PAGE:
HM The Queen's speech at the World Childhood Foundation 15 year anniversary dinner
(The spoken version shall take precedence)
Dear friends of Childhood,
Almost 20 years ago I met a young boy in the Favelas of Brazil. He very proudly showed me his home – a box where he could barely fit to sleep and where he kept all of his belongings. The box was his comfort zone and his safe place. It was his little universe. As I left Brazil I could not stop thinking of the boy. The rain was pouring down, and I was wondering what would happen to his home and if he would have to find a new safe place. It was at this moment the idea of Childhood was born.
I believe all of you have heard this story at least once. But the little boy who has been on my mind ever since, and who has inspired all of you to support my vision, is not a little boy anymore. He is a grown man, and most likely he has children of his own. I have often wondered what happened to him and where he is now.
I have of course no way of knowing, but if you will allow me to make a few assumptions I would like to paint two different scenarios:
In my first scenario our boy has had to fend for himself. He ran away from home due to abuse and neglect and he no longer knows where his parents are. In order to stay alive he has had to stop going to school and is now fighting every day for his survival. At age 8 he is still attractive as a child prostitute and can survive through selling himself, but at the age of 14 this is no longer an alternative. His drug habits have become more severe and he now needs to find more money to sustain his dependence. He therefore turns to crime and becomes involved in a street gang who steels from tourists, vendors, and cars. At the age of 18 he has already fathered two children. One of the children lives with her teenage mother in the favelas. The other he last saw on the streets with her mother who also is a drug addict. At the age of 21 he has already been arrested three times for petty crimes, but he is now becoming more and more involved in trafficking drugs. At the age of 25 he dies of a drug overdose in a park. He is missed by no-one. We still don’t know his name.
This is a grim picture and very sad. Unfortunately this is the reality and the future for too many children around the world. The good news is that we can change the story.
In my second scenario an organization working with outreach work (very much like the Childhood supported Parent Centre in South Africa), encounters the little boy only a few days after I left. They befriend him and manages to gain his trust. As a result he is brought into a transitional home, much like the project Voice of Children in Nepal, where he is given a bed to sleep in and nutritious food. In the coming month his identity is being confirmed and his parents are contacted. Once this is done our box-boy is transferred to a nicer home in the outskirts of Sao Paolo where he is put into school so that he will be able to attend his local school once he is home. Rehabilitation work is commenced so that he and his mother will be able to reconnect and again live as a family. We now know that his mother had married a man who abused the boy and who also infected his mother with HIV. His mother therefore worries that she will not be able to care for the boy.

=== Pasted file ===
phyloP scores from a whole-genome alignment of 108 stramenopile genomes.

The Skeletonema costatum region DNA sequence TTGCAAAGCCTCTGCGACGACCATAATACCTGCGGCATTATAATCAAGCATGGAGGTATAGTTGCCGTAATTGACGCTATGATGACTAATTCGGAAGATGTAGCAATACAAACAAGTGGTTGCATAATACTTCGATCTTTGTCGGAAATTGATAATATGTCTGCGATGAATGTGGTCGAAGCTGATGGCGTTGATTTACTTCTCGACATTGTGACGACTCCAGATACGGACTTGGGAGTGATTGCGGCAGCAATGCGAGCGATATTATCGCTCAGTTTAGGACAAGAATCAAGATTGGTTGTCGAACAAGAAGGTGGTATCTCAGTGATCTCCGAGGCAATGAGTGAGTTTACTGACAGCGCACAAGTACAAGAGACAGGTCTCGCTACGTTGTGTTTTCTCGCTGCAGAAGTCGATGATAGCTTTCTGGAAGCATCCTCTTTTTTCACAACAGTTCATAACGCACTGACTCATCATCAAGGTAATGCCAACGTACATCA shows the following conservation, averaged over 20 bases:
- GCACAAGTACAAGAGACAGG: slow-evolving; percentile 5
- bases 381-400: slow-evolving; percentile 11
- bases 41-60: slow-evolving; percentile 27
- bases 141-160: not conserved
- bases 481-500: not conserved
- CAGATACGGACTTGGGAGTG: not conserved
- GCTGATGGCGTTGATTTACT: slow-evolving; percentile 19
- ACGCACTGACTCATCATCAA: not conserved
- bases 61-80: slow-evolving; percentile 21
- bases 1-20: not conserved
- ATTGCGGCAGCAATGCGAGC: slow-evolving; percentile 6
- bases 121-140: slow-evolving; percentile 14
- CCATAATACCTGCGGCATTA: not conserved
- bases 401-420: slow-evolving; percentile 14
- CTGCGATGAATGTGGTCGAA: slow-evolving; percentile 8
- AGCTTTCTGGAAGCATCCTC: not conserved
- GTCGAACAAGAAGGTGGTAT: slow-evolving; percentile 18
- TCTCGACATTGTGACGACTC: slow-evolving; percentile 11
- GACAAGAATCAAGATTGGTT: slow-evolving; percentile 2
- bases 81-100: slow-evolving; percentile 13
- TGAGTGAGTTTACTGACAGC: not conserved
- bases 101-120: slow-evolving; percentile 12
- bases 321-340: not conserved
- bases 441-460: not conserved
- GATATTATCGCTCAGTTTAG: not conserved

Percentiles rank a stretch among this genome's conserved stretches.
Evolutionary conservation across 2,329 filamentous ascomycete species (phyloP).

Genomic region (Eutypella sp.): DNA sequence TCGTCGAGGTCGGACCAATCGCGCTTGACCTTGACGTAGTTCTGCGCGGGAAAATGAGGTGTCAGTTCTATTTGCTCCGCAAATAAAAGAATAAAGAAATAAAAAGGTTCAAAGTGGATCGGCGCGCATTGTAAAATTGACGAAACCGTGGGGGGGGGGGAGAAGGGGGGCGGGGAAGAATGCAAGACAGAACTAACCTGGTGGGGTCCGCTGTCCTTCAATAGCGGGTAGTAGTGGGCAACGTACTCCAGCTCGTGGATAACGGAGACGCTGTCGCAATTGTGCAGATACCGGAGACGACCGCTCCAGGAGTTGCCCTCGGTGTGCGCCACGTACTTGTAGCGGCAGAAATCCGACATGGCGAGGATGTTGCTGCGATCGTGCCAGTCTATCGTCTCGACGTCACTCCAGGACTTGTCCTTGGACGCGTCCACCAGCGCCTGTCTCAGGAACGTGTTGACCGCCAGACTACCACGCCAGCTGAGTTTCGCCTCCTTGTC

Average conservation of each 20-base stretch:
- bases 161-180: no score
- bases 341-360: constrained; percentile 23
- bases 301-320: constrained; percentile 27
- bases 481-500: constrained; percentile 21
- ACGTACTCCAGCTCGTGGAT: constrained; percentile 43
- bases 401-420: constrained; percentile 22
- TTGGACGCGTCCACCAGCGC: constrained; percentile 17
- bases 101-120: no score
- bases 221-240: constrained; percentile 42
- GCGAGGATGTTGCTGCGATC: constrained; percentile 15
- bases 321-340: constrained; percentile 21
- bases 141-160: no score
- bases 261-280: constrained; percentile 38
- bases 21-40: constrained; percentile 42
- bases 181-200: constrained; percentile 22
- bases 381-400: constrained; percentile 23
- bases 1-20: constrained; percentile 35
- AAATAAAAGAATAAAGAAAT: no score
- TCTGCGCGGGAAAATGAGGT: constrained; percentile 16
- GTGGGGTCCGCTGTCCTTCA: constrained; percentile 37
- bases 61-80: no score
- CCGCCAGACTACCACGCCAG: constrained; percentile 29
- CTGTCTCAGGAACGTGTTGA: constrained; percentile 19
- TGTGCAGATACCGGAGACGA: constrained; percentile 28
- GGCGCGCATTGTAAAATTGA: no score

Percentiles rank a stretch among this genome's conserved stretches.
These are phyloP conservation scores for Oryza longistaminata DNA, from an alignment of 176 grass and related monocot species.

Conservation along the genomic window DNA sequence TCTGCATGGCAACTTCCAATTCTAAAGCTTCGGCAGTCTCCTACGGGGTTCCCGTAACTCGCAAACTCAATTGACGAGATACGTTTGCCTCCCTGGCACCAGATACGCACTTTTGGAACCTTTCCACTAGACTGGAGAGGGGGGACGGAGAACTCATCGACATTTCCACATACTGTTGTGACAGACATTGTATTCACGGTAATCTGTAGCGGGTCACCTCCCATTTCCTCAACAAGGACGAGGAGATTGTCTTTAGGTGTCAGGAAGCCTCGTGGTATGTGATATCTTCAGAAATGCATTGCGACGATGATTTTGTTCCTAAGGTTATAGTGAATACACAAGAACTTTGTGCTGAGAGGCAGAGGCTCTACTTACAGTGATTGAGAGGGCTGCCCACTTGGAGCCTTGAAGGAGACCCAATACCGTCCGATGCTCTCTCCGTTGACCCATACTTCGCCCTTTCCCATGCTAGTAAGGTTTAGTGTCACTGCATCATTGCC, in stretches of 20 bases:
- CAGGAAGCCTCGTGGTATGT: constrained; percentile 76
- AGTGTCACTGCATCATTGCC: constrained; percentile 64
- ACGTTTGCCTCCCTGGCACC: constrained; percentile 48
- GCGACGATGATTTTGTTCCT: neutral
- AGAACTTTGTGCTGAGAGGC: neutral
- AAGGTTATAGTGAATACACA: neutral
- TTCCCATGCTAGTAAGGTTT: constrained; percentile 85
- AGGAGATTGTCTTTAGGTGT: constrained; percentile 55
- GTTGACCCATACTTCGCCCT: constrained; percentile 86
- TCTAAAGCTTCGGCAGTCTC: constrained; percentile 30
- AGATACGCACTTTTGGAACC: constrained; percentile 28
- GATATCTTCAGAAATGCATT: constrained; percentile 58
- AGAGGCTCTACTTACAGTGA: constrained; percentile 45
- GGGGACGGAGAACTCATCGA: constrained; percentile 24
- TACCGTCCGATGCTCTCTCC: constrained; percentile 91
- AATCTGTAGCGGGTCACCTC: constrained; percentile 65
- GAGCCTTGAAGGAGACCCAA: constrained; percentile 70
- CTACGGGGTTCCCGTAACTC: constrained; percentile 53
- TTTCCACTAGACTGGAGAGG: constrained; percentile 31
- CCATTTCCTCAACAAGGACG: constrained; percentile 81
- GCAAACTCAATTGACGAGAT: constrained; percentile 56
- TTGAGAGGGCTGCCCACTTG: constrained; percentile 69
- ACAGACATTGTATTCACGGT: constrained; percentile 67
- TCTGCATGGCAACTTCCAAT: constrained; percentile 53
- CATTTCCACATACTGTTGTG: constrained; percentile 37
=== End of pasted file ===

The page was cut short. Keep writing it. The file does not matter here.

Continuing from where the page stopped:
Through the social workers she is put in contact with an organization that helps women who have been infected with HIV. The organization works just as the Childhood supported project Mama+ in Russia. Through this organization the mother is given support to re-establish her social network, re-connect with her family and seek employment. After a year: Our box-boy can return to home, where he also enjoys the love of his grandmother. He returns to school where he attends after school activities provided by an organization similar to the Childhood supported project Kids Ark, in Thailand. The project ensures that the boy receives the help he needs for homework. That he has somewhere to go when his mom is at work and that he receives one meal of nutritious food. On school vacations he is given the possibility to attend summer camp through another organization who works like Children to Single Mothers in Sweden. When he is 17 he graduates with good enough grades to enter into higher education. Today he is married with two children and holds a steady job as one of the 87.000 truck drivers, transporting goods from Bahia to the south of Brazil.
In 2006 Childhood Brazil got to know that many children were the victims of sexual abuse on that route! After reaching out to 50 transport companies, World Childhood Foundation Brazil developed workshops for the truck drivers about Children’s Rights. Our box-boy participated and is one of the best ambassadors among them. Thanks to this initiative of World Childhood Foundation Brazil we know that 82% of the 1 million truck drivers today are against sexual abuse of children. When he tells his children about his childhood he does not leave out the difficult years, but he also tells them of the many happy memories he has and teaches them games, songs and plays that he learned when he was a child.
This is the ending we have created for the box-boy. And this is the happy ending that we are now able to give to hundreds of thousands of children. In addition, we are today able to ensure that hundreds of thousands of children are never even found on the street, being abused or left alone. In only 15 years you have all helped me to accomplish an ending to what I thought would never be possible. From the bottom of my heart, I thank you for being here tonight in support of Childhood and our work. And I hope that after this night we will ensure many more happy endings and many more loving childhoods.